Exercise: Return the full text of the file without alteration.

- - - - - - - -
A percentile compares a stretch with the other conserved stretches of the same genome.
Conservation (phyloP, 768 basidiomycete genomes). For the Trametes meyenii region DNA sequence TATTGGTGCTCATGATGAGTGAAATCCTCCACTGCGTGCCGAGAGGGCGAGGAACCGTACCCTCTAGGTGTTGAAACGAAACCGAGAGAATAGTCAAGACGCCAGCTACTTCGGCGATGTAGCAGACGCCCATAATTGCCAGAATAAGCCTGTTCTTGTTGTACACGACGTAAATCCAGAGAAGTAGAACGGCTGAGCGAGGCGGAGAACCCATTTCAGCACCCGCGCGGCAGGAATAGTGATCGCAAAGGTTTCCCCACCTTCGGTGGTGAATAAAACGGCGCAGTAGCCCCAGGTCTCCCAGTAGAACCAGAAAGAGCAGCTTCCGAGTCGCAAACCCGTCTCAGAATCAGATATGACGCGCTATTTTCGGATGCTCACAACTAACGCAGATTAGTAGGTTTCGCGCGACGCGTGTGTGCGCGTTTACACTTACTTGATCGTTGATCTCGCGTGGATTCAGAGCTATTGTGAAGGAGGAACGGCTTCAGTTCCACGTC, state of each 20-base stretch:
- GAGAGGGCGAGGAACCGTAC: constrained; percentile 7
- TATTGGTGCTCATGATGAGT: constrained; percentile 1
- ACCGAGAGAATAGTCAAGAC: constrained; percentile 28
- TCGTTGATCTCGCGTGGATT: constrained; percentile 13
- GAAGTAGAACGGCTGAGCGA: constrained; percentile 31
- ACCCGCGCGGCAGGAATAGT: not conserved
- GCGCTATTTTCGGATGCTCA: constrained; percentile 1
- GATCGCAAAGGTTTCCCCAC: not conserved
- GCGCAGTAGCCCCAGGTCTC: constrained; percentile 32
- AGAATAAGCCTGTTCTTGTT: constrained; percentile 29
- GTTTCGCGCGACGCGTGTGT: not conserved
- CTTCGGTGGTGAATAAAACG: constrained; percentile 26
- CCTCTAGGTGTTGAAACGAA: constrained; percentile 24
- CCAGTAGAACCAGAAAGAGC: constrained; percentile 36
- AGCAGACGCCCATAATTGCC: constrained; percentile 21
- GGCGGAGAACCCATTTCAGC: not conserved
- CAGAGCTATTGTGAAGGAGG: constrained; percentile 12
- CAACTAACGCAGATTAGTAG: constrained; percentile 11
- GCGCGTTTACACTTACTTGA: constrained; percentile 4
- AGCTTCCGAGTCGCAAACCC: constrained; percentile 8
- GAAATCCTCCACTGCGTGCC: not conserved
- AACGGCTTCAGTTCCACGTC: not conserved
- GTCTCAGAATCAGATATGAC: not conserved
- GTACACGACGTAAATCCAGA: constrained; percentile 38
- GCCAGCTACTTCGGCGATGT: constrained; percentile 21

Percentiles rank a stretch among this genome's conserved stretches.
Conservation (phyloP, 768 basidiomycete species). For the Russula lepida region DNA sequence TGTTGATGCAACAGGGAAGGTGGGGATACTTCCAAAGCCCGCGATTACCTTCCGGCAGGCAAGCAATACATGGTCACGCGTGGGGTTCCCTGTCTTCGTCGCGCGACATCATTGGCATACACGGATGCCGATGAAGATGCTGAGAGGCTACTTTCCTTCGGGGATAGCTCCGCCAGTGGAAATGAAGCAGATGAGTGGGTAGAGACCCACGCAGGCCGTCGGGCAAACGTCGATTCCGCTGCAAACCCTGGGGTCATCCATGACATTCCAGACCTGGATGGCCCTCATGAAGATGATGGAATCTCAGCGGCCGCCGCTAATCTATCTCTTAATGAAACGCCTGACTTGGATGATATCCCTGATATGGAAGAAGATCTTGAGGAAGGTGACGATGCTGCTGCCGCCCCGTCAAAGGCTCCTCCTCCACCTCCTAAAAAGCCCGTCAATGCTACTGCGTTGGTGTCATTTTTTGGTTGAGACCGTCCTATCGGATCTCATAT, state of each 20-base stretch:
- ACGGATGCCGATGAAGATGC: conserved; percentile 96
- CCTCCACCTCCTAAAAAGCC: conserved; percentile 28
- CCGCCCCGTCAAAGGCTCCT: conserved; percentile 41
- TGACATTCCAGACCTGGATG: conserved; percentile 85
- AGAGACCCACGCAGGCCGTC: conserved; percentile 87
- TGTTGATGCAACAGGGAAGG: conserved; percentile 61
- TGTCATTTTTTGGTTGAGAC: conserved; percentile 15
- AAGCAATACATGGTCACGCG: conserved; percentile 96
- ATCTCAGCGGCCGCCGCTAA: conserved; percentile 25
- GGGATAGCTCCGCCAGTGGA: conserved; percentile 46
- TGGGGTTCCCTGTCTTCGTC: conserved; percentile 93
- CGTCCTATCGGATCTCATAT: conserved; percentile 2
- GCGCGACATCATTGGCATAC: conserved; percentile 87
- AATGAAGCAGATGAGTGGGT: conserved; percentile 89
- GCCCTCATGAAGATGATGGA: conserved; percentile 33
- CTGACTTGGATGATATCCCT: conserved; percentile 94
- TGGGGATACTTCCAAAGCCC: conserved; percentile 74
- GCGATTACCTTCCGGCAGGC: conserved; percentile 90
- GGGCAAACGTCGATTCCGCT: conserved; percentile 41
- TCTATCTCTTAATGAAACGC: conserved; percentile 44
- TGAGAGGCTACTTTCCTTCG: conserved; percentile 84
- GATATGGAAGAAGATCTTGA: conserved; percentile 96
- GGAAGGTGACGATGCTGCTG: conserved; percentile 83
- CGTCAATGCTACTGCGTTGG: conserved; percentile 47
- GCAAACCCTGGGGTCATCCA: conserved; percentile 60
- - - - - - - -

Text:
A percentile compares a stretch with the other conserved stretches of the same genome.
Conservation (phyloP, 768 basidiomycete genomes). For the Trametes meyenii region DNA sequence TATTGGTGCTCATGATGAGTGAAATCCTCCACTGCGTGCCGAGAGGGCGAGGAACCGTACCCTCTAGGTGTTGAAACGAAACCGAGAGAATAGTCAAGACGCCAGCTACTTCGGCGATGTAGCAGACGCCCATAATTGCCAGAATAAGCCTGTTCTTGTTGTACACGACGTAAATCCAGAGAAGTAGAACGGCTGAGCGAGGCGGAGAACCCATTTCAGCACCCGCGCGGCAGGAATAGTGATCGCAAAGGTTTCCCCACCTTCGGTGGTGAATAAAACGGCGCAGTAGCCCCAGGTCTCCCAGTAGAACCAGAAAGAGCAGCTTCCGAGTCGCAAACCCGTCTCAGAATCAGATATGACGCGCTATTTTCGGATGCTCACAACTAACGCAGATTAGTAGGTTTCGCGCGACGCGTGTGTGCGCGTTTACACTTACTTGATCGTTGATCTCGCGTGGATTCAGAGCTATTGTGAAGGAGGAACGGCTTCAGTTCCACGTC, state of each 20-base stretch:
- GAGAGGGCGAGGAACCGTAC: constrained; percentile 7
- TATTGGTGCTCATGATGAGT: constrained; percentile 1
- ACCGAGAGAATAGTCAAGAC: constrained; percentile 28
- TCGTTGATCTCGCGTGGATT: constrained; percentile 13
- GAAGTAGAACGGCTGAGCGA: constrained; percentile 31
- ACCCGCGCGGCAGGAATAGT: not conserved
- GCGCTATTTTCGGATGCTCA: constrained; percentile 1
- GATCGCAAAGGTTTCCCCAC: not conserved
- GCGCAGTAGCCCCAGGTCTC: constrained; percentile 32
- AGAATAAGCCTGTTCTTGTT: constrained; percentile 29
- GTTTCGCGCGACGCGTGTGT: not conserved
- CTTCGGTGGTGAATAAAACG: constrained; percentile 26
- CCTCTAGGTGTTGAAACGAA: constrained; percentile 24
- CCAGTAGAACCAGAAAGAGC: constrained; percentile 36
- AGCAGACGCCCATAATTGCC: constrained; percentile 21
- GGCGGAGAACCCATTTCAGC: not conserved
- CAGAGCTATTGTGAAGGAGG: constrained; percentile 12
- CAACTAACGCAGATTAGTAG: constrained; percentile 11
- GCGCGTTTACACTTACTTGA: constrained; percentile 4
- AGCTTCCGAGTCGCAAACCC: constrained; percentile 8
- GAAATCCTCCACTGCGTGCC: not conserved
- AACGGCTTCAGTTCCACGTC: not conserved
- GTCTCAGAATCAGATATGAC: not conserved
- GTACACGACGTAAATCCAGA: constrained; percentile 38
- GCCAGCTACTTCGGCGATGT: constrained; percentile 21

Percentiles rank a stretch among this genome's conserved stretches.
Conservation (phyloP, 768 basidiomycete species). For the Russula lepida region DNA sequence TGTTGATGCAACAGGGAAGGTGGGGATACTTCCAAAGCCCGCGATTACCTTCCGGCAGGCAAGCAATACATGGTCACGCGTGGGGTTCCCTGTCTTCGTCGCGCGACATCATTGGCATACACGGATGCCGATGAAGATGCTGAGAGGCTACTTTCCTTCGGGGATAGCTCCGCCAGTGGAAATGAAGCAGATGAGTGGGTAGAGACCCACGCAGGCCGTCGGGCAAACGTCGATTCCGCTGCAAACCCTGGGGTCATCCATGACATTCCAGACCTGGATGGCCCTCATGAAGATGATGGAATCTCAGCGGCCGCCGCTAATCTATCTCTTAATGAAACGCCTGACTTGGATGATATCCCTGATATGGAAGAAGATCTTGAGGAAGGTGACGATGCTGCTGCCGCCCCGTCAAAGGCTCCTCCTCCACCTCCTAAAAAGCCCGTCAATGCTACTGCGTTGGTGTCATTTTTTGGTTGAGACCGTCCTATCGGATCTCATAT, state of each 20-base stretch:
- ACGGATGCCGATGAAGATGC: conserved; percentile 96
- CCTCCACCTCCTAAAAAGCC: conserved; percentile 28
- CCGCCCCGTCAAAGGCTCCT: conserved; percentile 41
- TGACATTCCAGACCTGGATG: conserved; percentile 85
- AGAGACCCACGCAGGCCGTC: conserved; percentile 87
- TGTTGATGCAACAGGGAAGG: conserved; percentile 61
- TGTCATTTTTTGGTTGAGAC: conserved; percentile 15
- AAGCAATACATGGTCACGCG: conserved; percentile 96
- ATCTCAGCGGCCGCCGCTAA: conserved; percentile 25
- GGGATAGCTCCGCCAGTGGA: conserved; percentile 46
- TGGGGTTCCCTGTCTTCGTC: conserved; percentile 93
- CGTCCTATCGGATCTCATAT: conserved; percentile 2
- GCGCGACATCATTGGCATAC: conserved; percentile 87
- AATGAAGCAGATGAGTGGGT: conserved; percentile 89
- GCCCTCATGAAGATGATGGA: conserved; percentile 33
- CTGACTTGGATGATATCCCT: conserved; percentile 94
- TGGGGATACTTCCAAAGCCC: conserved; percentile 74
- GCGATTACCTTCCGGCAGGC: conserved; percentile 90
- GGGCAAACGTCGATTCCGCT: conserved; percentile 41
- TCTATCTCTTAATGAAACGC: conserved; percentile 44
- TGAGAGGCTACTTTCCTTCG: conserved; percentile 84
- GATATGGAAGAAGATCTTGA: conserved; percentile 96
- GGAAGGTGACGATGCTGCTG: conserved; percentile 83
- CGTCAATGCTACTGCGTTGG: conserved; percentile 47
- GCAAACCCTGGGGTCATCCA: conserved; percentile 60